The following is an excerpt from Lewis Tagliaferre's online column "Bottom Line
Issues." To view this column in its entirety, go to (Bottom
Line Energy Issues
National Power Grid Finally Discussed
Missing from all the energy fingerpointing has been discussion about expanding
and upgrading the nation's transmission lines into a true national grid to
permit power to flow in accordance with market principles. Now, Energy Secretary
Spencer Abraham has discussed proposals in the Bush-Cheney plan to develop
a national electric grid modeled on the interstate highway system, but without
federal supports. He called this move a necessary step toward creation of
a free energy market and stated the current regional model is "why electricity
deregulation has failed to work properly." Amen.
For example, if a power-generating company in New England wants to sell electricity
in Ohio, it must negotiate with many transmission line owners to use their
lines to get it there, pancaking rates upon rates and driving up delivery
cost and risk. Currently, there are only three regional grids: The Western
Interconnection, the Eastern Interconnection, and the Electric Reliability
Council of Texas.
The Bush Administration wants a national grid so states can bring in power
from any direction. In some states, like Florida, there is insufficient line
capacity connecting through adjacent states. Believe it or not, only two transmission
lines allow power transfers between Texas and the Eastern Interconnection,
but no connection at all with the West. Such issues would need to be addressed
and solved in a national grid policy because consumers, producers, investors,
and regulators all have a stake in the outcome. One daunting technical challenge
will be finding a way of synchronizing thousands of generators so their outputs
do not cancel each other. It will be like conducting a symphony orchestra
with each musician located throughout the country.
The Lower Colorado River Authority in Austin, TX, is getting a head start
in an agreement to build up to $500 million transmission projects to help
improve capacity and reliability of the grid in South and West Texas. A tax-paying
affiliate company called LCRA Transmission Services Corp. will finance and
own the improvements. Ohio-based American Electric Power will build and maintain
the transmission projects, according to the Public Power Weekly report.
Lewis Tagliaferre is a contributing editor to Buildings.com. Please forward
your comments and questions directly to him at .lewtag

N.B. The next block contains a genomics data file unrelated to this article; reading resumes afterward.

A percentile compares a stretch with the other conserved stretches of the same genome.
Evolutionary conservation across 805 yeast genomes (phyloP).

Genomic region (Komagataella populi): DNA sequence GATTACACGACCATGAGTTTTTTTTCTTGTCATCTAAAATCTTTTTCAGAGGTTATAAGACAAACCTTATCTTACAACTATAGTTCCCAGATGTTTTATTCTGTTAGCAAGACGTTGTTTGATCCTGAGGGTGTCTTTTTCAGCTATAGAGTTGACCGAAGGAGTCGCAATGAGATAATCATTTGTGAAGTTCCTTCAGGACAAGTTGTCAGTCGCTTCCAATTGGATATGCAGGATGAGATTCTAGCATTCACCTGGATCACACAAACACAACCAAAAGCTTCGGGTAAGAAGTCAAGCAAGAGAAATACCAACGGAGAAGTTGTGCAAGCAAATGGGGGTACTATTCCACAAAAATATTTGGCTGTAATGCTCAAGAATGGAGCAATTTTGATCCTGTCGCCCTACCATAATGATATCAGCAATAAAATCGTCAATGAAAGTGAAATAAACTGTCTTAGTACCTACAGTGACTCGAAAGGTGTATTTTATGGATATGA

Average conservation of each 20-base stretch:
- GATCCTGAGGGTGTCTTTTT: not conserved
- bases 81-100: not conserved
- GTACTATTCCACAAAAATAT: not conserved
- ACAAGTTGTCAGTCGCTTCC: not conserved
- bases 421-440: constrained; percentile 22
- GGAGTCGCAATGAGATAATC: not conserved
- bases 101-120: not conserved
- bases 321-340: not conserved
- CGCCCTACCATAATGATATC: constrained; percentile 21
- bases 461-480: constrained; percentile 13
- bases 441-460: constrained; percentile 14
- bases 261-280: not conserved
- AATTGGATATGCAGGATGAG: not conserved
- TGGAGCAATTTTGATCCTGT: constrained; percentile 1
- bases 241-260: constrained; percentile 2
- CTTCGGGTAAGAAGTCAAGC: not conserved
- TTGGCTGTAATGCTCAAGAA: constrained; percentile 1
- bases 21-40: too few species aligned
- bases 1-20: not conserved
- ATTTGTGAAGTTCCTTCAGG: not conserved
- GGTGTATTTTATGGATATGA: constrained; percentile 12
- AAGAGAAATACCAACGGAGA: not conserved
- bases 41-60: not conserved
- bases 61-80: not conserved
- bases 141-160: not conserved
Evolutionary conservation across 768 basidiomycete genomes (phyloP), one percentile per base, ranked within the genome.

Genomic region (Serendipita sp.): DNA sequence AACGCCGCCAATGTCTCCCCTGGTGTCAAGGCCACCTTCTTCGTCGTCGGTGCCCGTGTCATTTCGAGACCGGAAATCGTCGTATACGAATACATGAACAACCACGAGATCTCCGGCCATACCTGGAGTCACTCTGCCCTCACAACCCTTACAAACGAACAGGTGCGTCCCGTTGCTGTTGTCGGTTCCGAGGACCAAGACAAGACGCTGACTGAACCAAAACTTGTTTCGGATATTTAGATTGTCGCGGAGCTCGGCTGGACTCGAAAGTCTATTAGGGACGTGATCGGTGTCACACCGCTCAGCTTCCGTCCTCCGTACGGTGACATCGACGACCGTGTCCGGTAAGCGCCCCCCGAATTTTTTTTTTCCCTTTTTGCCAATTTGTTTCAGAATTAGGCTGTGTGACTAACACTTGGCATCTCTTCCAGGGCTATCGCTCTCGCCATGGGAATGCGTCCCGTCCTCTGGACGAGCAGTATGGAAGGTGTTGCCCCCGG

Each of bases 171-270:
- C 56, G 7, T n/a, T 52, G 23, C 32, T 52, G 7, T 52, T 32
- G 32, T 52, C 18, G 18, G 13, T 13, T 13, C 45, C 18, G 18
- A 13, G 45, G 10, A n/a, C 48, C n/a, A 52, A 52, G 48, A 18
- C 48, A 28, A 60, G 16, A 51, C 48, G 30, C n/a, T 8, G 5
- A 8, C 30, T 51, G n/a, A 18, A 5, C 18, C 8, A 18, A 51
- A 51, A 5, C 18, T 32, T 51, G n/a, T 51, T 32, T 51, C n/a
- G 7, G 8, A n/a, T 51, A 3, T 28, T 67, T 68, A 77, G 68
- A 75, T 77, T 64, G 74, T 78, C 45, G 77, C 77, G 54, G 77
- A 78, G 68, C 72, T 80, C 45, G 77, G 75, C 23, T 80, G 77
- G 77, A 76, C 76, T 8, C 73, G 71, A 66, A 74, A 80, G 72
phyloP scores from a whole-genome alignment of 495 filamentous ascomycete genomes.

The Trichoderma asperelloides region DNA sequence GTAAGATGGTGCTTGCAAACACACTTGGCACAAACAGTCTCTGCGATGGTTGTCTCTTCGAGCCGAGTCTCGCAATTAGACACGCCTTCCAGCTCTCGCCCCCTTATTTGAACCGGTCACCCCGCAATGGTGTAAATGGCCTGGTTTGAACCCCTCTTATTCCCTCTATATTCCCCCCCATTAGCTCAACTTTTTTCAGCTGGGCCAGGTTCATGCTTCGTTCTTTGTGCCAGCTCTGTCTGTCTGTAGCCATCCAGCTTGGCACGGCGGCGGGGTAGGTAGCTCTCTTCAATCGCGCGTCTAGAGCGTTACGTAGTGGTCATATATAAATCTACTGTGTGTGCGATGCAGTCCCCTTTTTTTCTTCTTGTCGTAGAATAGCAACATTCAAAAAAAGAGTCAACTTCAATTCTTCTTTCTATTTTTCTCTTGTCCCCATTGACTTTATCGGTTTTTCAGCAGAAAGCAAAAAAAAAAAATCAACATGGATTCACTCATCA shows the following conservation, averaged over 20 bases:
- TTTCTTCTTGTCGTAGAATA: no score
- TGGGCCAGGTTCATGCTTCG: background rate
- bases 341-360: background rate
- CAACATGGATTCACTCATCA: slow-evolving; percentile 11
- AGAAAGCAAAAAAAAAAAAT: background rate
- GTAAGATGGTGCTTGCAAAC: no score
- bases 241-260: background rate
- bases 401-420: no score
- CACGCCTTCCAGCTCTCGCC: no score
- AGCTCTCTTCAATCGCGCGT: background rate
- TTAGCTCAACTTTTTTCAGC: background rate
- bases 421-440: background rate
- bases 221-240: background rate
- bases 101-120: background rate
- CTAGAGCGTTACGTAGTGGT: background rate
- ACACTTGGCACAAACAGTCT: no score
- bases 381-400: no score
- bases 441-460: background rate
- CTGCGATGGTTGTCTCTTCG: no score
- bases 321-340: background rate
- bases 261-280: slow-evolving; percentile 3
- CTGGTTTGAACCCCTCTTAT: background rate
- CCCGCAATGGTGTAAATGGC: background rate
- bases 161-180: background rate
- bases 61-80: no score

Silent for over 40 years, the St. George vs. the Dragon mechanical clock, which
sits atop Jersey Loew's Theatre in Jersey City, NJ, sprung to life this summer.
Friends of the Loew's, a dedicated volunteer organization based in Jersey City,
renovated the grand old clock as part of its overall revitalization of the beautiful
1929 movie palace. The clock, made by the famous Seth Thomas Clock Co. in Thomaston,
CT, is one of a handful of animated clocks in the United States.
Hurriedly installed in 1929, the clock was set in place without its shock-absorbing
springs. Eventually, the massive bell that chimes the hour caused damage to
the terra cotta cupola housing the clock. The clock was silenced during the
1960s to prevent further structural damage. Fortunately, all the original parts
remained intact - right down to the wooden clock hands frozen at 6:30. Volunteers,
with the help of experts from Lebanon, NJ-based Antique Clock Gallery, dismantled
the clock and carefully refurnished the pieces.
Now in perfect working order, the fearsome dragon breathes fire (with a red
light bulb), gnashes its jaws, and menaces St. George, who, in turn, parries
and thrusts his lance hourly. The "re-clocking" ceremony featured
a performance and an art show from the students of the visual and performing
arts department of City College, Jersey City, in the theater's ornate main lobby
space. Theatrical shorts and the 1960 science fiction film, Time Machine, were
The newly restored clock marks a fresh beginning for the historical and beautiful
Jersey Loew's Theatre as a not-for-profit arts center and adds a bit of whimsy
to downtown Jersey City. The New Jersey Enterprise Zone Authority, New Jersey
Historical Trust, and municipal government provided funding for the project.